Brca1 deficiency exacerbates estrogen-induced dna damage and genomic instability

Kienan I. Savage, Kyle B. Matchett, Eliana M. Barros, Kevin M. Cooper, Gareth W. Irwin, Julia J. Gorski, Katy S. Orr, Jekaterina Vohhodina, Joy N. Kavanagh, Angelina F. Madden, Alexander Powell, Lorenzo Manti, Simon S. Mcdade, Ben Ho Park, Kevin M. Prise, Stuart A. Mcintosh, Manuel Salto-Tellez, Derek J. Richard, Christopher T. Elliott, D. Paul Harkin

Research output: Contribution to journalArticlepeer-review

68 Scopus citations


Germline mutations in BRCA1 predispose carriers to a high incidence of breast and ovarian cancers. BRCA1 functions to maintain genomic stability through critical roles in DNA repair, cell-cycle arrest, and transcriptional control. A major question has been why BRCA1 loss or mutation leads to tumors mainly in estrogen-regulated tissues, given that BRCA1 has essential functions in all cell types. Here, we report that estrogen and estrogen metabolites can cause DNA double-strand breaks (DSB) in estrogen receptora- negative breast cells and that BRCA1 is required to repair these DSBs to prevent metabolite-induced genomic instability.We found that BRCA1 also regulates estrogen metabolism and metabolite-mediated DNA damage by repressing the transcription of estrogen-metabolizing enzymes, such as CYP1A1, in breast cells. Finally, we used a knock-in human cell model with a heterozygous BRCA1 pathogenic mutation to show how BRCA1 haploinsufficiency affects these processes. Our findings provide pivotal new insights into why BRCA1 mutation drives the formation of tumors in estrogen-regulated tissues, despite the general role of BRCA1 in DNA repair in all cell types.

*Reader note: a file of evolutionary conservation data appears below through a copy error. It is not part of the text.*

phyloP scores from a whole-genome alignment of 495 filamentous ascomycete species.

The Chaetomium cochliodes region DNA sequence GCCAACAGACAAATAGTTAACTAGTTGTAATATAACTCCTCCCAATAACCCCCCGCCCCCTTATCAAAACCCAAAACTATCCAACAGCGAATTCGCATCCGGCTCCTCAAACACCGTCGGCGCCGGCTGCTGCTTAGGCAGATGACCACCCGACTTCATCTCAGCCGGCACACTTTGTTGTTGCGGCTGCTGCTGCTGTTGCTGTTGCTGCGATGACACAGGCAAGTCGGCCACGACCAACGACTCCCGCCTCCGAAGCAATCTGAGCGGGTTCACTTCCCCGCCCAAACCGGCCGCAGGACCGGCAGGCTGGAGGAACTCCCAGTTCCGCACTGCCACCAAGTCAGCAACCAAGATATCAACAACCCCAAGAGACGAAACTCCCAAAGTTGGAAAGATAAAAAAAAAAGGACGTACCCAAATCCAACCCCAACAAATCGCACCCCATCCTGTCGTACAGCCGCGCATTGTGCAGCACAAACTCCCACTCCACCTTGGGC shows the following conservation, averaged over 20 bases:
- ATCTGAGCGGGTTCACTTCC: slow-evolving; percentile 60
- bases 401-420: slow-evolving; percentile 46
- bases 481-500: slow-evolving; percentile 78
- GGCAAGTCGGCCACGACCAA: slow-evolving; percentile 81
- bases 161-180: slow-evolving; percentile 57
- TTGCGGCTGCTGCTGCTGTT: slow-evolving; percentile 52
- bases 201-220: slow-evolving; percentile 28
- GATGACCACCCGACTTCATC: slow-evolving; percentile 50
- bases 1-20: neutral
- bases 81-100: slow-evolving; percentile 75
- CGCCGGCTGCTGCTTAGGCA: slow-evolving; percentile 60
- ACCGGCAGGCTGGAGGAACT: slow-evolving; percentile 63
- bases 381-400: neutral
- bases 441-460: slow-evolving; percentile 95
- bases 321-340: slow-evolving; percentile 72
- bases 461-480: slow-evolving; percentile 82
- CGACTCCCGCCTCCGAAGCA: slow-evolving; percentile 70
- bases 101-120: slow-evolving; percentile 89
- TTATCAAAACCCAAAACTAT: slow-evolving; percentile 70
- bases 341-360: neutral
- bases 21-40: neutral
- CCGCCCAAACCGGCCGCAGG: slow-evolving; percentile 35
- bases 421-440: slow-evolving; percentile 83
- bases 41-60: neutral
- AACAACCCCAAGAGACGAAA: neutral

Original languageEnglish (US)
Pages (from-to)2773-2784
Number of pages12
JournalCancer Research
Issue number10
StatePublished - May 15 2014

ASJC Scopus subject areas

  • Cancer Research
  • Oncology


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